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Are you different?

TORONTO, Ont. - "If you ain't different, you better be cheap."

TORONTO, Ont. – “If you ain’t different, you better be cheap.”

That was the message PeopleWorks founder and former trucking company executive Bob Flynn delivered to delegates at the Ontario Trucking Association’s annual convention.

Flynn held a two-part seminar on behavioural differentiation – a person or company’s ability to separate themselves from the competition through their behaviour.

“It’s growing increasingly difficult to differentiate yourself,” he said, adding “This is not about ‘smile and be nice’ customer service.”

Too often shippers are tempted to make decisions based on price alone. It’s an age-old problem facing the trucking industry, as fly-by-night operations steal business from safety-conscious and compliant fleets. However, employing bevahioural differentiation techniques can convince a shipper to make buying decisions based on more than just price, Flynn stressed.

“The sales pitch is dead,” he pointed out, noting nearly all trucking companies will show up and give the same sales pitch with four-colour brochure in hand. “With the sales pitch, you’re reciting the same thing your customers are saying. The more competing firms claim to be superior, the more they look the same, so then (the customer) says ‘Let’s get these guys into a price war’ and we’re driving them to it!”

Studies have shown most companies do very little to differentiate themselves from their customers, while others behave in ways that positively or negatively differentiate themselves.

There are two golden rules to behavioural differentiation, Flynn said.

“We must learn the customer’s issues and we must focus only on the customer’s issues,” he said.

A Strategic Account Management Association (SAMA) survey found customers had the following to say about suppliers that demonstrated positive behavioural differentiation: Knows my business as well as their own; Shares private information such as their company’s future plans; Has a customers’ customer strategy; They study our industry and our company; and They add value at every contact.

Flynn breaks customer groups into three categories: Opportunistic customers; core customers; and key accounts. Opportunistic customers make decisions strictly on price. Flynn said you should be constantly abandoning the lower 10% of your customer base, and opportunistic customers would likely fall into this category. If you don’t want to turn your back on the business, take as much out of the service as you can and see if you can find a way to make a profit, he suggested.

Core customers will pay a premium for your expertise. You need to have quality face time with these customers and strive to learn as much about their business as you know about your own, he advised.

Finally, key accounts are the bread and butter of your business.

“You can grow with them and vice-versa,” said Flynn. He advised fleet managers to ensure they have a ‘zipper relationship’ with these accounts, where your president deals directly with their president, your operations manager with their operations manager, right on down the line.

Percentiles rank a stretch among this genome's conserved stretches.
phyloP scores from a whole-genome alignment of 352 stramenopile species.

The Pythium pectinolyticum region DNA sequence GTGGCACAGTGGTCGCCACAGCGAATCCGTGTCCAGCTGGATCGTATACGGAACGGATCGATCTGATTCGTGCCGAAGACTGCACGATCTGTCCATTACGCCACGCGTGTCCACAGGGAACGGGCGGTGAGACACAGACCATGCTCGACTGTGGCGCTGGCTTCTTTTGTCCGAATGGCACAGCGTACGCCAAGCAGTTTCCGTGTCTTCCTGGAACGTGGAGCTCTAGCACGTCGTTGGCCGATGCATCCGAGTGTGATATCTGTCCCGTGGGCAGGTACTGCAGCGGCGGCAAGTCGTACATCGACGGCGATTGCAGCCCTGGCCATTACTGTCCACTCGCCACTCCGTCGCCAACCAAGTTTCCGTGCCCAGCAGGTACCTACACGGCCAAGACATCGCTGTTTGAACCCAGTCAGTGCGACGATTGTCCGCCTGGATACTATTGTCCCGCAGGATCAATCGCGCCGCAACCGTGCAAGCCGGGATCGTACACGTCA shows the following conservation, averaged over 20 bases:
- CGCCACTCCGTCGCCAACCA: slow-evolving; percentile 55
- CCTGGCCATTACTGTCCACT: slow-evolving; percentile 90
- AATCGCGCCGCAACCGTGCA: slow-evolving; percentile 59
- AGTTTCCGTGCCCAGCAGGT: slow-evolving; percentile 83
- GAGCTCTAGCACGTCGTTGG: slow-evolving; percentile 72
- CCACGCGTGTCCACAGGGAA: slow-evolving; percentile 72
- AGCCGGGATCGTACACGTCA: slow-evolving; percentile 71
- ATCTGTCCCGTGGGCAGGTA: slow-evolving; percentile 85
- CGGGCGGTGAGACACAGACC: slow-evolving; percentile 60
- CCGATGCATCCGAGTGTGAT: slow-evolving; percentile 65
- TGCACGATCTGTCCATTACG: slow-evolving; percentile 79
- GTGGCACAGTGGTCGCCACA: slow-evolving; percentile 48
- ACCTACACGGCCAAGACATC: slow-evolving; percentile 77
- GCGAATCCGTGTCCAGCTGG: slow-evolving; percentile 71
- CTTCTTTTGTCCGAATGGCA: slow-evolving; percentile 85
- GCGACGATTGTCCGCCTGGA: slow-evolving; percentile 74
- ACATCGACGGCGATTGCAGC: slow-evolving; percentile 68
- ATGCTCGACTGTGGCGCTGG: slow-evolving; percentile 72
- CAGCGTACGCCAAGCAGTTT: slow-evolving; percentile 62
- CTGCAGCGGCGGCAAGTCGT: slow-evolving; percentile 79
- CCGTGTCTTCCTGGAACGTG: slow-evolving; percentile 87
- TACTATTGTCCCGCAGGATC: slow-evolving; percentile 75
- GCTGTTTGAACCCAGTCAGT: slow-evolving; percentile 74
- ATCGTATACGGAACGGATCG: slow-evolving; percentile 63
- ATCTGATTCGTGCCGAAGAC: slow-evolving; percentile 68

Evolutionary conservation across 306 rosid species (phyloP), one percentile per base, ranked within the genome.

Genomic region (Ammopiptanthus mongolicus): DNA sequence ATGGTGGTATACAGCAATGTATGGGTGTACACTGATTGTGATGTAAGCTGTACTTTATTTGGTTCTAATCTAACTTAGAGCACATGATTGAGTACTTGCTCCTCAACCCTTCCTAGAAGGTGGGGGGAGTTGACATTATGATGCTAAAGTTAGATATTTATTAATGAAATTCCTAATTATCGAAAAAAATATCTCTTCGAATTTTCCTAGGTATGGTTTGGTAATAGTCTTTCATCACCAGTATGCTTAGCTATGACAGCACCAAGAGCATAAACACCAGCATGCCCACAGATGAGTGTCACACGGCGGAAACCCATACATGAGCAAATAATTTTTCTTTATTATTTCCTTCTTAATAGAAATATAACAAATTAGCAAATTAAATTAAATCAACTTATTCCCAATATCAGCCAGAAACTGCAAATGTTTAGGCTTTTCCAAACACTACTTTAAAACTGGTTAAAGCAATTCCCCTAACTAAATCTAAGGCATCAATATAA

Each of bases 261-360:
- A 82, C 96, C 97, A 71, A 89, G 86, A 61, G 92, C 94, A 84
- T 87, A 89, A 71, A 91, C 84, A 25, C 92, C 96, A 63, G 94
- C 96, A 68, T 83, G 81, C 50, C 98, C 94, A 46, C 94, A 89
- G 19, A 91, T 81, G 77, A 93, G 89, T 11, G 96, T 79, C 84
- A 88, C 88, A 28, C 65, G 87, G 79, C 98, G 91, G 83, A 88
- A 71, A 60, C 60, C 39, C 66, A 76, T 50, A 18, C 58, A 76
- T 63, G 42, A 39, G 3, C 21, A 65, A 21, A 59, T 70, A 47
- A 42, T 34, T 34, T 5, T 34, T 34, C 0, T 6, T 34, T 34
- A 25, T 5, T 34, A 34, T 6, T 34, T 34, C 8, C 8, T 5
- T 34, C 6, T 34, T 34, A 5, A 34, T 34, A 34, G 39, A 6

“Eight-six per cent of Fortune 500 companies have a key account management process in place,” Flynn pointed out.

In order to differentiate yourself from competitors, you have to: Mitigate your own weaknesses; Neutralize your competitors’ strength; Highlight your own strengths; and Ghost their weaknesses (by ethically knocking your competitor).

“We have to assess where our competitor is vulnerable relative to every deal that comes down,” he said. As an example, Flynn recalled a time a construction company lost a bid on a major airport expansion project because it was underbid by a significant amount. The customer was able to point out to the airport authority that the lowest bidder uses a high percentage of contractors, which inevitably leads to project delays and cost overruns.

Planting a seed of doubt can be an effective tool, Flynn said, because “A confused mind says ‘No.'”

One way to differentiate yourself from the competition is to place an emphasis on listening. Listening is 50% of Flynn’s sales communications model and ‘asking’ represents 40%. Informing should only occupy 10% of the model and should only relate to the customers’ issues.

“A customer’s number one complaint is that the sales people talked too much,” Flynn noted from a recent survey.

Most salespeople have an ego that drives an overwhelming desire to talk, Flynn pointed out. Instead, they should ask one question at a time, wait for an answer and listen strategically. Talk about your customers’ issues and find out how you can provide valuable information or guidance.

“Provide value-added information – facts your customer was not aware of,” he urged.

One important question to ask is: “What are you considering now and what have you tried in the past?”

This could save you the embarrassment of pitching an idea the company tried unsuccessfully in the past.

Flynn said to research the company you are approaching and be sure to set your questions up, such as by discussing the research you’ve done.For more information about PeopleWorks, visit

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